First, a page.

The books I don’t read are the books I know I will like. They are poked here and there among the hundreds on the shelves of my library. I often read their titles aloud and wonder what it will be like when I open them. Will they change me or bore me?
Sometimes I take them down from the shelves and hold them. I read things written on the back, maybe even open to the copyright page to see when they came about. Once in awhile I might read the first paragraph of the first chapter, and not for the hook but to feel the writer and hear the voice.
The shelves contain some books I’ve had nearly all my life. In boyhood I learned quickly that I came from a family of readers. Grandparents, aunts, uncles, parents – all readers. There were nine children in my father’s family and they often gave each other books as gifts and wrote their names in them. Many of them never graduated from high school and few saw college. Now people complete college without taking any interest in books.
Most of my books are fiction but there are plenty of nonfiction and standard reference books, too. I still have The Bluejackets Manual, issued to me by the U.S. Navy in 1964, Jane’s Encyclopedia of Aviation just in case I need to know the characteristics of some aircraft, six versions of the Holy Bible, and even Ernest Hemingway’s favorite book I Married Adventure by Osa Johnson. (I have the hardcover of that and it cost me.)
Long before I wrote fiction I read it. I became so hooked that I joined six New York book clubs at the same time to get the half dozen or so free “introductory offers” with no obligation. I could cancel at any time. They sent more and more books without my asking. They just came in the mail about every twenty days, along with a bill. I spent my paper route money, lawn mowing money and money I begged from my parents, all on fiction. I shelved them in alphabetical order and they came so fast there was little time to read them until years later.
Many of these unread novels traveled with us when I was teaching English in the Dominican Republic. They came by ship inside a container with our furniture and household goods. Hundreds of books in English, and highly prized in a nation of Spanish-speakers seeking to improve their foreign language skills. Many hundreds were left there to my students years later when we moved back to the U.S. Every so often I search for one of those missing books because I’m sure it’s here and I know some bit of information can only be found in that one book. A book I can no longer read.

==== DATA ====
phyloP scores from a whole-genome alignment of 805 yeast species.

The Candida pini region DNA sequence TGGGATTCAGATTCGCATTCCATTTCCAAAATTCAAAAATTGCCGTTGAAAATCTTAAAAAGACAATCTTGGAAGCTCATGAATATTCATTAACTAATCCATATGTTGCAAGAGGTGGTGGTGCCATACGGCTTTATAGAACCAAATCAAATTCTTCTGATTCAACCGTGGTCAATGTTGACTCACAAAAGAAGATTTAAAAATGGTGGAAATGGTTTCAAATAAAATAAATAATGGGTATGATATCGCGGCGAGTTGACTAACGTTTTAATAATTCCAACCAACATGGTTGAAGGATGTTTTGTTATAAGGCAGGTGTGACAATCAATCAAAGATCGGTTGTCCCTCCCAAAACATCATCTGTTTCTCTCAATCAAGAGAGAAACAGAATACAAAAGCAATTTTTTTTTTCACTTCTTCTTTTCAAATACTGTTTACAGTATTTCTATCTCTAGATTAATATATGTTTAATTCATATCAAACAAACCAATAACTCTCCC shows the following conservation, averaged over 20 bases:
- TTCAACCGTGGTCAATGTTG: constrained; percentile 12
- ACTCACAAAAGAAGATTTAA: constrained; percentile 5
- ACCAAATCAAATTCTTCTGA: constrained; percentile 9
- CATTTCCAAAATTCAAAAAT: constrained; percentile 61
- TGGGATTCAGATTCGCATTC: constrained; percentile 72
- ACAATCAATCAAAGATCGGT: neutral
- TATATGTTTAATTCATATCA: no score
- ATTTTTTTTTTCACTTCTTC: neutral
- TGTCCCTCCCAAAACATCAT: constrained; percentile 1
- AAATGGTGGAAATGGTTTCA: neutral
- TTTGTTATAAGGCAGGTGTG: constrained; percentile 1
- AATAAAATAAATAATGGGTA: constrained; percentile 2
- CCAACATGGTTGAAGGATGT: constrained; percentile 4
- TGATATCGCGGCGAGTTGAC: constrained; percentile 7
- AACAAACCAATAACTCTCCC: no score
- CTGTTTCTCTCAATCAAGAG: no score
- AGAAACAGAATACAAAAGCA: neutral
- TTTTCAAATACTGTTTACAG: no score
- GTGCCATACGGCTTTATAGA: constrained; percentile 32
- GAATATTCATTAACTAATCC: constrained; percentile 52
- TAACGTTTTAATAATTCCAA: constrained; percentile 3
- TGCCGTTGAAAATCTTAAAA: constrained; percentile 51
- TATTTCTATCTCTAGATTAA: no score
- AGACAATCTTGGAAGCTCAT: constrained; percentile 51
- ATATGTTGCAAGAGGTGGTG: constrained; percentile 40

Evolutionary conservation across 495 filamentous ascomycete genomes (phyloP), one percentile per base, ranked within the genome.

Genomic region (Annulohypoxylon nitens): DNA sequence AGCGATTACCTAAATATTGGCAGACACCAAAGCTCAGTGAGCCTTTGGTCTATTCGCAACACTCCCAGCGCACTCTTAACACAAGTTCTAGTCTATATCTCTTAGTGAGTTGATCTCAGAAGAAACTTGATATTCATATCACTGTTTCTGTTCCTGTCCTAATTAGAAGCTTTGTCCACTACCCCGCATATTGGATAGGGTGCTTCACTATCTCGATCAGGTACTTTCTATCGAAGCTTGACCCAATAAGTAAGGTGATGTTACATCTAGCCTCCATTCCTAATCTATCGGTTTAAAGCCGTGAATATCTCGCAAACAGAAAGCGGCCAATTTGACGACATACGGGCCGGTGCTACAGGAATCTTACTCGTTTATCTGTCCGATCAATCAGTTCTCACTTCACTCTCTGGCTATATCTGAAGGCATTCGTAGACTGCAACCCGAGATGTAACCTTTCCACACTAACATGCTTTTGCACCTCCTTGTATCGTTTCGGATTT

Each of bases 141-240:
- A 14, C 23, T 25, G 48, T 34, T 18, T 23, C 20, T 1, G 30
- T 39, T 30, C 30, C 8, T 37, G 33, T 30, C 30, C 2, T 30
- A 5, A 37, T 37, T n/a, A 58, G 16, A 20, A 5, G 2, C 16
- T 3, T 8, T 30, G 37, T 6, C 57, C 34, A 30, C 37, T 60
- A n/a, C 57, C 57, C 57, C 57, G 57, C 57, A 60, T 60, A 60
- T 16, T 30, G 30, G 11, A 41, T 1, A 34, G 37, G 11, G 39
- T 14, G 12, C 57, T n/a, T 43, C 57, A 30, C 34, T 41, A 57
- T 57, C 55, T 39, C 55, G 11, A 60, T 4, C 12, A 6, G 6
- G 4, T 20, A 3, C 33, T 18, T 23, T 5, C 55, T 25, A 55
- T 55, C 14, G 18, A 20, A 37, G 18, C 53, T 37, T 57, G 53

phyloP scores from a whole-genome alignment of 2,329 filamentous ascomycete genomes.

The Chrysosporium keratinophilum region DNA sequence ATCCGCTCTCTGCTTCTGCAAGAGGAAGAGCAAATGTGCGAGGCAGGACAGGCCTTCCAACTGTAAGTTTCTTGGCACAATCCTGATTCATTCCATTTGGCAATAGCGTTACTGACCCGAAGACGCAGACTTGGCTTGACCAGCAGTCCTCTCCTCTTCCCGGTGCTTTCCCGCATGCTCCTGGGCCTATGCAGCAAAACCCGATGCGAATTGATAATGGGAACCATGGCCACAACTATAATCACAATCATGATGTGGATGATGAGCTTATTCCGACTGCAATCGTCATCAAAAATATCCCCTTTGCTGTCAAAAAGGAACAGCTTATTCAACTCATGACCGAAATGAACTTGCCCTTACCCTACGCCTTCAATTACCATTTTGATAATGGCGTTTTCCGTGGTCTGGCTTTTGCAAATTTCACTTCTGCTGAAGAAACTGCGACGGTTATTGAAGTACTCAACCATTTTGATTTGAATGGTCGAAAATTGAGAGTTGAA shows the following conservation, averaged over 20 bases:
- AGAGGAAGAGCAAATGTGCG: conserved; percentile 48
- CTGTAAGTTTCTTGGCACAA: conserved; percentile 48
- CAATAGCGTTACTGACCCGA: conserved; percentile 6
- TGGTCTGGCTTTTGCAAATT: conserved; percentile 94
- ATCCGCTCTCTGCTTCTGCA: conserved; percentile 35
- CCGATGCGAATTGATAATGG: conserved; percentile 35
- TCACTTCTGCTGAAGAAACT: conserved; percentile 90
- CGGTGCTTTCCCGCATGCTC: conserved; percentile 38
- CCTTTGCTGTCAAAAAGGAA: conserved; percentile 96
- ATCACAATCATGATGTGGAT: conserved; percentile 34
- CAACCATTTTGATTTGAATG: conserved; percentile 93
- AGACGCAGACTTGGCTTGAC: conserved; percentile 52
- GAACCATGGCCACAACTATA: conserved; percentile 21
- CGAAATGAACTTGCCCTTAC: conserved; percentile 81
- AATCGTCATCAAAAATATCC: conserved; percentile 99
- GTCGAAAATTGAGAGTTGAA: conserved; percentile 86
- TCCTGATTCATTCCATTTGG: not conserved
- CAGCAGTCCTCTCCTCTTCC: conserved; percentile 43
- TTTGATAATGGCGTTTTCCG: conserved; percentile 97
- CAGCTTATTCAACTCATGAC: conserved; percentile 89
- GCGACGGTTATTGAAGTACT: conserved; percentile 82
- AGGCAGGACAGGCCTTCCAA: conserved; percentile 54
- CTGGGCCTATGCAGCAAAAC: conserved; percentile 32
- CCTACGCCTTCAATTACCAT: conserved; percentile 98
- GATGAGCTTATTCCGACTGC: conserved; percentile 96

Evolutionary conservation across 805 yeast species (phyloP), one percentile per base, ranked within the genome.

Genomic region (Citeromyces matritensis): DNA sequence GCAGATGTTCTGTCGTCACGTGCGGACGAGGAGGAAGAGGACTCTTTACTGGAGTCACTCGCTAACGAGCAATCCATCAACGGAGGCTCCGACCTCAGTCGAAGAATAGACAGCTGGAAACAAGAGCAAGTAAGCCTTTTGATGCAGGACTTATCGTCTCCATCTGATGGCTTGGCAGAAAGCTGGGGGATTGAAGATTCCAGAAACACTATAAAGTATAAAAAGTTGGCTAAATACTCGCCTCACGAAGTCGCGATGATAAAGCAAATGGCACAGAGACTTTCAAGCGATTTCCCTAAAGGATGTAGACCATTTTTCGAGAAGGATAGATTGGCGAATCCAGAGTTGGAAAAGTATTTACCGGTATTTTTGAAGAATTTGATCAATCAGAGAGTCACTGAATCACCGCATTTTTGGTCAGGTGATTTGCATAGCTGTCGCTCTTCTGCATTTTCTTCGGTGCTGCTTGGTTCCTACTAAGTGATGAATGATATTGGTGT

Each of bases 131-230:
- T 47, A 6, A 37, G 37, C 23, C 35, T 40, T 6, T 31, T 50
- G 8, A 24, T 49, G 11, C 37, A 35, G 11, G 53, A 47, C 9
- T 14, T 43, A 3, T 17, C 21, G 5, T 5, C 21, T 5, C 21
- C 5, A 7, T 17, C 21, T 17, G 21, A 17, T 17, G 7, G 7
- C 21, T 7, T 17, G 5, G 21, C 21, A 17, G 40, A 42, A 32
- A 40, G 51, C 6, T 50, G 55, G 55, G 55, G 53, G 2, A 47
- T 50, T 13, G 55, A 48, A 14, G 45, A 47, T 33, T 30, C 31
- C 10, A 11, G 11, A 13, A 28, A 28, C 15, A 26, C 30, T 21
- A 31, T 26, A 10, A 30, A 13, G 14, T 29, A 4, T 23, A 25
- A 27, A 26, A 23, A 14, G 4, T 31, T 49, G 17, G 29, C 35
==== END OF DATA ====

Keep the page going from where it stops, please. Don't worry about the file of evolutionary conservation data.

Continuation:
My old friend and mentor Jon Hassler used to buy me books he thought I would like, or should. He never bought me fiction. Maybe he thought I needed a change. One book was about underwater treasure – gold and precious artifacts. It took me years to read that one, so it sat long on the shelf as I kept working up to it. Another one was about sailors eating each other after they were shipwrecked. I admit to reading that one fairly soon after he bought it for me. I loved the title: The Custom of the Sea. I spent years at sea and was glad I didn’t read it before that.
Cannibalism is an interesting subject. In Santo Domingo I gave my students the book Alive by Piers Paul Read after a rugby team crashed in the Andes in 1972, and survived for quite awhile by butchering their dead for food. I also read somewhere that they still have reunions – a barbeque. The book was released several years later. The movie wasn’t made until 1993, and though it was good, it couldn’t compare to the book, which is often true because movies don’t contain thoughts. The internal struggle of the characters is key to understanding a story, or learning anything important from it. I love movies, but books I can’t live without. Even if I haven’t read them yet.
Sometimes I don’t read books because I can’t get beyond that first paragraph or page. Or the opposite – the beginning hook is the only portion that interested me. I guess Dickens is credited with the best opening line in Tale of Two Cities, “It was the best of times, it was the worst of times.” Even many avid readers now struggle to complete books by 19th Century authors. I don’t know why. Maybe they seem “wordy” after reading so much stripped down prose currently in fashion as we fall further into the black pit of “texting.”
In truth, I prize unread books like I do my wife’s 401K. It goes up and down in value, but always seems to finish higher. The longer I wait the bigger the numbers I dream of spending. (I hope she doesn’t read this.) And the longer I wait to read an unread book the greater its possibilities seem. I’ve meant to read Lord Jim by Joseph Conrad since the 1960s, and I’m going to read it one day, too. But meanwhile, I see it there on the shelf like an old friend. And isn’t it true that so much in life seems to just wear out, but not books?
A recent article in The Atlantic – “The Great War Novelist America Forgot” by David Frum, celebrates Herman Wouk’s career as he turned 100 years old. He won the Pulitzer for The Caine Mutiny and it stayed on the Bestseller List forever and later became a movie that was credited with Humphrey Bogart’s best performance as Captain Queeg. Wouk has a long list of memorable works like Marjory Morningstar, Winds of War and War and Remembrance. But it struck me as tragic that one of our greatest writers – a man who framed World War II for us – is no longer prized. Frum wrote, “Give Wouk’s books to someone who knows little of the Second World War, and when they finish, they will feel almost as if they had lived through it.”
I don’t know if we can ask anything more from art than that. And so it must be true that the books we haven’t read await us like unlimited wealth. To me, that seems like good news indeed.